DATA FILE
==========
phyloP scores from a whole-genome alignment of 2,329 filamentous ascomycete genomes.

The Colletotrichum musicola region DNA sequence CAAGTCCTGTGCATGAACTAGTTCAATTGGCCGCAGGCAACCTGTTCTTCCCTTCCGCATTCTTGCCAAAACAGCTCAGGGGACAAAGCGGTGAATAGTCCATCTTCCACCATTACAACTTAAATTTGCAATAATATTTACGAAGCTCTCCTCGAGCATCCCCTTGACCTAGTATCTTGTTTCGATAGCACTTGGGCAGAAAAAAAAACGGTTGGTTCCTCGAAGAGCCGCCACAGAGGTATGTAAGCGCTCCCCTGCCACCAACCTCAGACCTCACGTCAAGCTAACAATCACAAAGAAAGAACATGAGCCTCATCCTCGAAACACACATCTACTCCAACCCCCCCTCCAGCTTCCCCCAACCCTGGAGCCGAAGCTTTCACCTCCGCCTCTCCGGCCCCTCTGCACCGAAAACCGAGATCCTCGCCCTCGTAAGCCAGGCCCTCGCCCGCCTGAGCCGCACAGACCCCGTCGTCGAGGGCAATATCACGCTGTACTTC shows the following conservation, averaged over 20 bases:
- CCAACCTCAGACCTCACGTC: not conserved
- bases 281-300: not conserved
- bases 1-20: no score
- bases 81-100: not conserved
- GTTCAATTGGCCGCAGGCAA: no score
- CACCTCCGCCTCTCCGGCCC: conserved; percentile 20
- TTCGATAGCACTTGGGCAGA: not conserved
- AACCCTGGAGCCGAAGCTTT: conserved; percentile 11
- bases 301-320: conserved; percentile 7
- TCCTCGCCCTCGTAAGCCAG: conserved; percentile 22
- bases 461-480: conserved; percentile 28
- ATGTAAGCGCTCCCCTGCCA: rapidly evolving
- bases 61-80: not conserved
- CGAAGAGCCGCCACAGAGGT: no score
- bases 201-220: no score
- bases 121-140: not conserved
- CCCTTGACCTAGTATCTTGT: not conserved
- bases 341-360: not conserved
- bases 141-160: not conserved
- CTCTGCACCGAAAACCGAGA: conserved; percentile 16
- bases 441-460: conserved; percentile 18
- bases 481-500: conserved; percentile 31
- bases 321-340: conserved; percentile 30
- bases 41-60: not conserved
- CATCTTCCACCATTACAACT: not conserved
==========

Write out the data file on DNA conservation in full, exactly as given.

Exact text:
phyloP scores from a whole-genome alignment of 2,329 filamentous ascomycete genomes.

The Colletotrichum musicola region DNA sequence CAAGTCCTGTGCATGAACTAGTTCAATTGGCCGCAGGCAACCTGTTCTTCCCTTCCGCATTCTTGCCAAAACAGCTCAGGGGACAAAGCGGTGAATAGTCCATCTTCCACCATTACAACTTAAATTTGCAATAATATTTACGAAGCTCTCCTCGAGCATCCCCTTGACCTAGTATCTTGTTTCGATAGCACTTGGGCAGAAAAAAAAACGGTTGGTTCCTCGAAGAGCCGCCACAGAGGTATGTAAGCGCTCCCCTGCCACCAACCTCAGACCTCACGTCAAGCTAACAATCACAAAGAAAGAACATGAGCCTCATCCTCGAAACACACATCTACTCCAACCCCCCCTCCAGCTTCCCCCAACCCTGGAGCCGAAGCTTTCACCTCCGCCTCTCCGGCCCCTCTGCACCGAAAACCGAGATCCTCGCCCTCGTAAGCCAGGCCCTCGCCCGCCTGAGCCGCACAGACCCCGTCGTCGAGGGCAATATCACGCTGTACTTC shows the following conservation, averaged over 20 bases:
- CCAACCTCAGACCTCACGTC: not conserved
- bases 281-300: not conserved
- bases 1-20: no score
- bases 81-100: not conserved
- GTTCAATTGGCCGCAGGCAA: no score
- CACCTCCGCCTCTCCGGCCC: conserved; percentile 20
- TTCGATAGCACTTGGGCAGA: not conserved
- AACCCTGGAGCCGAAGCTTT: conserved; percentile 11
- bases 301-320: conserved; percentile 7
- TCCTCGCCCTCGTAAGCCAG: conserved; percentile 22
- bases 461-480: conserved; percentile 28
- ATGTAAGCGCTCCCCTGCCA: rapidly evolving
- bases 61-80: not conserved
- CGAAGAGCCGCCACAGAGGT: no score
- bases 201-220: no score
- bases 121-140: not conserved
- CCCTTGACCTAGTATCTTGT: not conserved
- bases 341-360: not conserved
- bases 141-160: not conserved
- CTCTGCACCGAAAACCGAGA: conserved; percentile 16
- bases 441-460: conserved; percentile 18
- bases 481-500: conserved; percentile 31
- bases 321-340: conserved; percentile 30
- bases 41-60: not conserved
- CATCTTCCACCATTACAACT: not conserved